What Bhansali could learn from The Kings Speech

Bollywood backstage

When I first watched 'The King's Speech', I felt like dashing off an article on this subject right away. But journalistic principles made me hold my peace for the moment. After all, before writing about something, one must ensure it is topical. Fortunately, the film's spectacular display at the Academy Awards this year, (rounding up the best actor, film, director and original screenplay trophies) means one thing: we can talk about it and deliciously, even compare it to the Hindi film industry.

Bollywood's treatment of people with disabilities can be best described as lame. Blind mothers, deaf sisters and speech-challenged comic characters are mere props for our filmmakers to create convenient situations. This has held true for Hindi movies, down the ages. Sanjay Leela Bhansali, who has mastered the art of the formulaic magnum opus productions, is another example. Bhansali's films are, ostensibly, tales of quiet desperation, laced with social ostracisation and a generous dose of pathos. This fool-proof formula for extracting audience sympathy flunked with 'Guzaarish', as the treatment and  approach became increasingly predictable and the purpose, apparent. So when quadriplegic Hrithik Roshan idiotically sways his head, trying to shoo away a fly, you feel not pity, but disgust, because its oh-so-transparent what the director is trying to do. It is such a desperate plea for compassion that the director's idiocy seems a more unfortunate disability than the one the actor is enduring.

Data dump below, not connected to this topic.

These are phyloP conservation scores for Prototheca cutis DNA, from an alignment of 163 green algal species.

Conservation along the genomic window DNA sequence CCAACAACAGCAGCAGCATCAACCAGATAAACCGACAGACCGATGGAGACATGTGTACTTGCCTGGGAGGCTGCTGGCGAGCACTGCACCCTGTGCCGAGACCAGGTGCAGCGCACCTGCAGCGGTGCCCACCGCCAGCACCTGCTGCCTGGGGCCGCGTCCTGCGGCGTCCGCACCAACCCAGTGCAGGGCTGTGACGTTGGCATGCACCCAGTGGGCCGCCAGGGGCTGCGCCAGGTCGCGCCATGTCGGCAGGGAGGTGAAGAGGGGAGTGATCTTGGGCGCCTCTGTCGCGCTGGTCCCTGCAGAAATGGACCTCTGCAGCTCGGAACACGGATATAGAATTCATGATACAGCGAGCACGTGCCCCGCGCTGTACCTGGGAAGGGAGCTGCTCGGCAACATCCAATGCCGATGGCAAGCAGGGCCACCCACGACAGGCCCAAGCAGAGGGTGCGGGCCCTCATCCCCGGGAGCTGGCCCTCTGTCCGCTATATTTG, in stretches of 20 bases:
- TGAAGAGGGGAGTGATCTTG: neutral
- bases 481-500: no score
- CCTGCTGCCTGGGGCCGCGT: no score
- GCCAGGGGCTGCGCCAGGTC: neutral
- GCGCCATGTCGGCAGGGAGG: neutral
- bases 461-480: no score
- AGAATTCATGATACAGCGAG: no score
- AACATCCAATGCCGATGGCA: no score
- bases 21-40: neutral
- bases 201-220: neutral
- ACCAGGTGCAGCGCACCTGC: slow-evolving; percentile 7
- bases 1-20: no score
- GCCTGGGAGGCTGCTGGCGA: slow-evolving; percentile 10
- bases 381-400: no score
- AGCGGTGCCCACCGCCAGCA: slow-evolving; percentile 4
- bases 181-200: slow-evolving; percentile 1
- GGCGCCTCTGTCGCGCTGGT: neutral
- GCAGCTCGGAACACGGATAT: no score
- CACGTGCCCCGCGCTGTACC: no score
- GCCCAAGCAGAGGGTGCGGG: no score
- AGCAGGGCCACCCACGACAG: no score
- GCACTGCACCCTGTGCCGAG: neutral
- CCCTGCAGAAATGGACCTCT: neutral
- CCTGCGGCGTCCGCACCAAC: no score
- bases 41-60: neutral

The magic mantra is: Don't try too hard. Perhaps this is where The King's Speech scores unwittingly over its Bollywood counterparts. The film deals with the handicap of stuttering in a subtle manner, without re-enforcing the social stigma and tastefully portraying the challenges. And a disability that could directly hamper the character's career (a stammering king can hardly be taken seriously) could end up as a Disneyland of clichés, with every scene focusing on the ruler's pitiable state. Yet, the film cleverly focuses more on the character's journey of trying to overcome his impediment and less on how he is perceived by others. So despite the character's faltering speech, you hardly pity him, yet understand the discomfort he goes through. This delicate balance of communicating the irritation but not allowing it to snowball into sympathy is what makes this film a delightful watch.

Unfortunately subtlety is not a virtue our desi filmmakers consider worth assuming. So don't be surprised if in the next Bollywood breakthrough, our limbless hero tries brushing his teeth with his nose. Awww? I think not!